Donald Trump outlines his immigration plan

Donald Trump calls out Mark Zuckerberg on immigration

Donald Trump has a new target for his criticism of the nation’s immigration policies – Facebook founder Mark Zuckerberg. Zuckerberg is one of the leading tech executives who has called for a more open immigration policy. Specifically, he wants to make more H-1B visas available to tech employers so they can hire foreign skilled workers.

Trump said he wants to require employers to pay H-1B workers much more money, which he said would discourage companies from hiring them and boost job prospects for Americans. He also wants to have tech jobs offered to unemployed Americans before they can be filled by workers with H-1B visas.

“This will improve the number of black, Hispanic and female workers in Silicon Valley who have been passed over in favor of the H-1B program. Mark Zuckerberg’s personal Senator, Marco Rubio, has a bill to triple H-1Bs that would decimate women and minorities,” Trump wrote in his immigration plan. Rubio is also seeking the Republican nomination for president.

Zuckerberg started a public interest group called to push for immigration and lobbying reform along with Microsoft founder Bill Gates and Yahoo CEO Marissa Mayer. Neither Facebook (FB, Tech30) nor had an immediate comment on Trump’s criticism of Zuckerberg.

Trump says that there are plenty of graduates with degrees in science, technology, engineering and math, known as STEM, to fill tech jobs. That means that employers don’t need H-1B visas to fill jobs, and are using them instead to keep wages low.

Employers are supposed to pay a typical wage to anyone hired under a H-1B visa. But in reality, employees on these visas are typically paid 20 to 45% less than U.S. workers who they are are often replacing, said Ron Hira, a Howard University public policy professor who has studied the visa’s pay scale.

Americans think Trump and Sanders can handle economy well

Economists may be cringing, but a lot of voters like what they’re hearing from Trump and Sanders on jobs.

Both candidates are surging in popularity. Trump is leading the GOP field solidly, and Sanders topped Clinton in a recent poll of New Hampshire voters. The economy is almost always the top election issue. Trump and Sanders poll well when voters are asked which candidate would best handle the economy.

So are the Presidential candidates right?

So should we believe Trump and Sanders? Yes and no. Call it a “half-truth.”

Sanders says the 5.3% number “doesn’t include those people who have given up or are working part-time.” He’s right about that.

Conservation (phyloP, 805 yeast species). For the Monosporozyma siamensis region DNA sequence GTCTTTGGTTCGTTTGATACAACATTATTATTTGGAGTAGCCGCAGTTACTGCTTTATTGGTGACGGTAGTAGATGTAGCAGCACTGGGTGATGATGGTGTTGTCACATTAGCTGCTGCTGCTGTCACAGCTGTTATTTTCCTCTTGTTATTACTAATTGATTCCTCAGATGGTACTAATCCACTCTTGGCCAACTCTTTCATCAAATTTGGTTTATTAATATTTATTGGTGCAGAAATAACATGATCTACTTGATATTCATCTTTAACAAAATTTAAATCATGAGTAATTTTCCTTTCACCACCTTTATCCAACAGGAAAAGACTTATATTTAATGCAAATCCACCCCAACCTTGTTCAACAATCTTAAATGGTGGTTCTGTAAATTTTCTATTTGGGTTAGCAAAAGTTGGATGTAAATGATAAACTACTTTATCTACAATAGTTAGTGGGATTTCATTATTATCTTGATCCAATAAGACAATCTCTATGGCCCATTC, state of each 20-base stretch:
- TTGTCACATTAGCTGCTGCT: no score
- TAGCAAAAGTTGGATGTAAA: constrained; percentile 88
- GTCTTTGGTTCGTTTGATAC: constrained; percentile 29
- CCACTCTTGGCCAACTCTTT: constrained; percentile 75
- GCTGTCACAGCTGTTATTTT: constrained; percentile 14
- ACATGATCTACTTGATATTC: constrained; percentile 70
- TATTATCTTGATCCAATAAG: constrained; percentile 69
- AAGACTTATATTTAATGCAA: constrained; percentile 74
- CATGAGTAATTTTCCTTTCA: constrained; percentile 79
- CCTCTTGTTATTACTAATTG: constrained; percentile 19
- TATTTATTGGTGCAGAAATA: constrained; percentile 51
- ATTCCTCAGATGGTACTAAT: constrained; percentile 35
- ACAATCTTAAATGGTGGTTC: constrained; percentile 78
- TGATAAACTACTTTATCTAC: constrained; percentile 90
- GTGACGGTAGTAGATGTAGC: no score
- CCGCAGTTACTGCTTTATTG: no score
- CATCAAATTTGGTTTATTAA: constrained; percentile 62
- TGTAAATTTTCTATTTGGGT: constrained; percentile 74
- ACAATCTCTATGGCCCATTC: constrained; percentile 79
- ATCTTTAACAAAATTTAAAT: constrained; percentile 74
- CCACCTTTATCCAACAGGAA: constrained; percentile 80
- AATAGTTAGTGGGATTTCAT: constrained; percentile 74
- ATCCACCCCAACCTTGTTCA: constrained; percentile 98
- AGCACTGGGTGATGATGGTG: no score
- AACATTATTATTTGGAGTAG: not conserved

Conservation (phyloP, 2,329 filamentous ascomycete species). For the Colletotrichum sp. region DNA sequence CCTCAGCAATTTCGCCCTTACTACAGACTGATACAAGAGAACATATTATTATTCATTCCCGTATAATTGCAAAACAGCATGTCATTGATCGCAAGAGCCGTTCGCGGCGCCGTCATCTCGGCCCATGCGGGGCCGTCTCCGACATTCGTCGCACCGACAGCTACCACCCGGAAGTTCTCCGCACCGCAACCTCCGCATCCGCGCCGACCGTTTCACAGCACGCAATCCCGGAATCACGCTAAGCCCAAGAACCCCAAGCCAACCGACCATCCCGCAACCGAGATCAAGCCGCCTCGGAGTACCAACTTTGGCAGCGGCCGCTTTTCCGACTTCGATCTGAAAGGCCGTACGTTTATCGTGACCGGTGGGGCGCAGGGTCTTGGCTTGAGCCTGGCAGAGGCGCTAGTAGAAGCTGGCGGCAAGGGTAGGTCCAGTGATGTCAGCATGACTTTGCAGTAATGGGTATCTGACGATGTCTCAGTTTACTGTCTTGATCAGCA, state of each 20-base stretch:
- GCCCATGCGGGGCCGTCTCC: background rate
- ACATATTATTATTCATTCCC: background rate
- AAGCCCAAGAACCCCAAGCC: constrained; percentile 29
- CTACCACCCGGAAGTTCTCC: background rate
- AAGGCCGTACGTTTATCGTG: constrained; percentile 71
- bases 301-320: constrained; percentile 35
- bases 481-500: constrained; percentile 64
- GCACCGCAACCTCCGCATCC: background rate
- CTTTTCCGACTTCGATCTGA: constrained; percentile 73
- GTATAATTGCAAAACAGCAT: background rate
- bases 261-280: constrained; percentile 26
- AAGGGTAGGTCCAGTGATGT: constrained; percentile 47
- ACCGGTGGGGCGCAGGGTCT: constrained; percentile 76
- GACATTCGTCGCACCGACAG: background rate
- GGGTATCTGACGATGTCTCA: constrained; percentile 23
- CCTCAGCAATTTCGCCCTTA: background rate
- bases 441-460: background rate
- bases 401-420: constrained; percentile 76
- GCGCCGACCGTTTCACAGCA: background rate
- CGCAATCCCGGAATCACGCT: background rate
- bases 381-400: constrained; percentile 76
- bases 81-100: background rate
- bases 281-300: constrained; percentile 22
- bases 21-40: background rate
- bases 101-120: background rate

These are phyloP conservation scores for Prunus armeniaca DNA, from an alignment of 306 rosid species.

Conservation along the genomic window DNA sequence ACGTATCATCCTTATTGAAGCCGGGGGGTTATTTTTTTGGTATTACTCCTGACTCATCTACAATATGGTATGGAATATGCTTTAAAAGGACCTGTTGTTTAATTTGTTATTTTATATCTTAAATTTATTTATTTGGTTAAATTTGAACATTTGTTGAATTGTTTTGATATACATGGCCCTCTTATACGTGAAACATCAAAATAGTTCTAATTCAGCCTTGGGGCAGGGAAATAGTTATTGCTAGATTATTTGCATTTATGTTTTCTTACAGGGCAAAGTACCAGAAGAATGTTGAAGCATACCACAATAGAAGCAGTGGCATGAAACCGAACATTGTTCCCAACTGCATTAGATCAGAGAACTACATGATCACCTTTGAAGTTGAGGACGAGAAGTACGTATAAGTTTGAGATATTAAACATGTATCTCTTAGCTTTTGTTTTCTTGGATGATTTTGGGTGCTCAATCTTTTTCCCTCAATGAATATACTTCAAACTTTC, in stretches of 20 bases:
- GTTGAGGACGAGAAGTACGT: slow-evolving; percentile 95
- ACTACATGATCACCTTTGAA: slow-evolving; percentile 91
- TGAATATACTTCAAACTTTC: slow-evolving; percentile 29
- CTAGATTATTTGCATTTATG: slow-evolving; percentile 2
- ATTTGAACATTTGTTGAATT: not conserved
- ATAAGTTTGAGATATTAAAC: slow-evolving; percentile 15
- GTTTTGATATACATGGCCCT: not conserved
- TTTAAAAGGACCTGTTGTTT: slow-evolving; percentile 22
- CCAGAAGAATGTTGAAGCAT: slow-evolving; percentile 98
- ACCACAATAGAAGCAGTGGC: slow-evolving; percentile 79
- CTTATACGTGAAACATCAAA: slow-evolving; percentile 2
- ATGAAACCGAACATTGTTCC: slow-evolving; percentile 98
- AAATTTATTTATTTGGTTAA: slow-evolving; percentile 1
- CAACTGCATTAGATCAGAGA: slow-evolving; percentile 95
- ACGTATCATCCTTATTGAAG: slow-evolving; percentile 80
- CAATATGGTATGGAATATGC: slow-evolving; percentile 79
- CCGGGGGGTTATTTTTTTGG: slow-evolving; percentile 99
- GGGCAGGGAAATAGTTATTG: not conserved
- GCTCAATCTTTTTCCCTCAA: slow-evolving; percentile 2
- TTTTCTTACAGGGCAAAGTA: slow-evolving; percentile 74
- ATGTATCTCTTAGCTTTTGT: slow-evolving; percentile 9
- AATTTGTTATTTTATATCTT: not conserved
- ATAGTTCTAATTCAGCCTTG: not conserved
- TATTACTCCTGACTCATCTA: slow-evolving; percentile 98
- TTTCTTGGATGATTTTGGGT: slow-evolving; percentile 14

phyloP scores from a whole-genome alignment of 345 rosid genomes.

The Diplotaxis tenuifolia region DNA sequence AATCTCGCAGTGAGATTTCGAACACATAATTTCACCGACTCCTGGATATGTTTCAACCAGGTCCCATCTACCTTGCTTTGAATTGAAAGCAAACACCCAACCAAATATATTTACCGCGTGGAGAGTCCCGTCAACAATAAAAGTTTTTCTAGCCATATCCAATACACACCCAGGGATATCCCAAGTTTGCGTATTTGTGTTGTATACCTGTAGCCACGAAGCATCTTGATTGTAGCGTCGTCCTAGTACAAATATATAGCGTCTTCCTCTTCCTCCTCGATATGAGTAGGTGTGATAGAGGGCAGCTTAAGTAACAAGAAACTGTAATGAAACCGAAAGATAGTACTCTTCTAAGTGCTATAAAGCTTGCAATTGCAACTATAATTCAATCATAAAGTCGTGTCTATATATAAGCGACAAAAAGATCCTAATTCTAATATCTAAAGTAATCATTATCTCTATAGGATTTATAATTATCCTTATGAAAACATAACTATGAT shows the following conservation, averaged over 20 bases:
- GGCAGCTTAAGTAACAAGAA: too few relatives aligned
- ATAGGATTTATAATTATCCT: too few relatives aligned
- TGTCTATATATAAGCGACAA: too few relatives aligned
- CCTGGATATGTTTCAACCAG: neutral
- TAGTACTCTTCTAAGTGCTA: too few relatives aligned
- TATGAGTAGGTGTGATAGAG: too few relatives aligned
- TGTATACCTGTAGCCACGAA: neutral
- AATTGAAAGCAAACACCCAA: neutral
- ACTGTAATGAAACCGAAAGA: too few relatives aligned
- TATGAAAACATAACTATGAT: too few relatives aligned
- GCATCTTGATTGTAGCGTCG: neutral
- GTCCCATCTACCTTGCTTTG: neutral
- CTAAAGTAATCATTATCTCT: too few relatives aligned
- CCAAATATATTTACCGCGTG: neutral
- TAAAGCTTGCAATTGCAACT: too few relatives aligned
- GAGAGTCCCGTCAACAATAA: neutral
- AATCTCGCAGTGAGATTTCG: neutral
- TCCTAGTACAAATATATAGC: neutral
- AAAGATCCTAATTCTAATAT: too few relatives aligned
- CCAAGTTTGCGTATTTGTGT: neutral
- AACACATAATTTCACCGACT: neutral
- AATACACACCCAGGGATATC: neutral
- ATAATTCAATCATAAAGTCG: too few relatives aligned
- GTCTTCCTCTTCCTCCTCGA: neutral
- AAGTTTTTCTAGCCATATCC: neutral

Alongside the official rate, the government also reports “alternative” measures of the unemployment rate.

One of them is called the “U-6” unemployment rate, but perhaps we should start calling it the “Bernie Sanders unemployment rate.” It includes people who work part-time but want full-time jobs and the “giver upers” (people who have looked for work in the past year but not the previous month).

Related: The Obama economy has problems

The U-6 unemployment rate is indeed 10.4%. But most economists wouldn’t call that the “real” rate since part-time workers do have a job, even if it’s not the one they want.

Trump hasn’t explained the math for his high unemployment figure. He talks about Americans getting so discouraged that they just give up on finding work, but that’s not enough people to get to 20% unemployment.

But how will they create more jobs?

While Trump and Sanders agree on the problem, they have very different solutions to fix it.

Trump has been light on economic policy details so far, but he has made it clear he thinks too many U.S. jobs are going overseas.

“They can’t get jobs, because there are no jobs, because China has our jobs and Mexico has our jobs,” he said in his campaign announcement speech.

Trump is ready to put hefty taxes on imports from Mexico and China in an effort to make those goods more expensive so people will start buying more American products.

Sanders prefers to tax the rich and use the proceeds to fund education and job training programs for the poor and middle class.

“This campaign is sending a message to the billionaire class: Yes we have the guts to take you on,” Sanders said in his recent Portland rally.


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